[So] Source:PLoS One;13(1):e0191148, 2018.
[Is] ISSN:1932-6203
[Cp] Country of publication:United States
[La] Language:eng
[Ab] Abstract:The association between chronic laryngitis and tinnitus is not a well-studied topic, unlike the association of these two conditions with many other disorders. Cross-sectional data of 11,347 adults (males: 4,934; females: 6,413), who completed the Korea National Health and Nutrition Examination Survey (KNHANES) from 2010 to 2012 were used to investigate this association. Lifestyle patterns, including smoking and alcohol habits, regular exercise, physical and mental health status, socioeconomic status, nutritional status, and other chronic diseases, were analyzed. Chronic laryngitis and tinnitus were diagnosed by field survey teams, which included otolaryngologists, who conducted chronic disease surveillance using a health status interview, a nutritional status questionnaire, and a physical examination. Chronic laryngitis was significantly associated with age, education beyond high school, depressed mood, voice change, metabolic syndrome, and tinnitus in men. In women, chronic laryngitis was associated with body mass index and diabetes mellitus. Chronic laryngitis in men was significantly associated with tinnitus (odds ratio 1.671, [95% confidence interval: 1.167-2.393]) after adjusting for age, body mass index, smoking status, alcohol intake, regular exercise, metabolic syndrome, education beyond high school, and depressed mood. Additionally, the prevalence of chronic laryngitis increased with increasing severity of tinnitus in men alone (P = 0.002). The study revealed a significant association between chronic laryngitis and tinnitus.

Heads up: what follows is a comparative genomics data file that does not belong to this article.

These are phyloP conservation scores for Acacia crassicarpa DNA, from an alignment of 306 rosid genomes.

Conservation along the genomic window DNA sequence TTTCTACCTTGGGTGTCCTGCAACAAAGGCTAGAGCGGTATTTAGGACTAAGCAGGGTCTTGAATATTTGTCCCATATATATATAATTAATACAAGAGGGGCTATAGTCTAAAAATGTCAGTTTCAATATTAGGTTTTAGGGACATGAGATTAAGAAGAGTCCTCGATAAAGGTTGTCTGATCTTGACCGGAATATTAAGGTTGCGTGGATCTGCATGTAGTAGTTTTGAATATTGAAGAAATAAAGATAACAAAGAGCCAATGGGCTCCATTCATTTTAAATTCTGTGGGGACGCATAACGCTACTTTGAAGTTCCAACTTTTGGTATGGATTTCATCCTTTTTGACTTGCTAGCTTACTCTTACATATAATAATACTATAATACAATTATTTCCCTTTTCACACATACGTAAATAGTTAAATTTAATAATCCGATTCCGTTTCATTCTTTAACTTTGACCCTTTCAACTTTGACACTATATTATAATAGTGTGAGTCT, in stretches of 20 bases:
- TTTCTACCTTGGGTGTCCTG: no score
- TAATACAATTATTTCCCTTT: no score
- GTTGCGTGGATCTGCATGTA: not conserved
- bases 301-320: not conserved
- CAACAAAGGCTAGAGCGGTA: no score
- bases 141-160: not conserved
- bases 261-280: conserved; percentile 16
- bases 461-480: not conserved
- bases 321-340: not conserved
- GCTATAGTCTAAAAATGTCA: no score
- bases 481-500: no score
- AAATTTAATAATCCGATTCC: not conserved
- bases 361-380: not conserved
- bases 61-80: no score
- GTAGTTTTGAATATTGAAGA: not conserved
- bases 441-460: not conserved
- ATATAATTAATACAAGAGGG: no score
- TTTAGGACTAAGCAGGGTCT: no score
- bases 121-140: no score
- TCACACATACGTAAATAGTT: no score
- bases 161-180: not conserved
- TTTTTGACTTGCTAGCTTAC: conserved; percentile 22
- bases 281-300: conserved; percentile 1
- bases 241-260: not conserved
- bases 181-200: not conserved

[Mh] MeSH terms primary: Laryngitis/complications
Tinnitus/complications
[Mh] MeSH terms secundary: Adult
Chronic Disease
Cross-Sectional Studies
Female
Humans
Male
Republic of Korea
Sex Factors
Surveys and Questionnaires
[Pt] Publication type:JOURNAL ARTICLE; RESEARCH SUPPORT, NON-U.S. GOV'T
[Em] Entry month:1802
[Cu] Class update date: 180223
[Lr] Last revision date:180223
[Js] Journal subset:IM
[Da] Date of entry for processing:180112
[St] Status:MEDLINE
[do] DOI:10.1371/journal.pone.0191148

  8 / 3347 MEDLINE  
              first record previous record next record last record
select
to print
Photocopy
Full text

[PMID]: 29365382
[Au] Autor:Chen QP; Zhou RF; Zhang YM; Yang L
[Ad] Address:Department of Paediatrics, Taizhou People's Hospital, Taizhou 225300, China.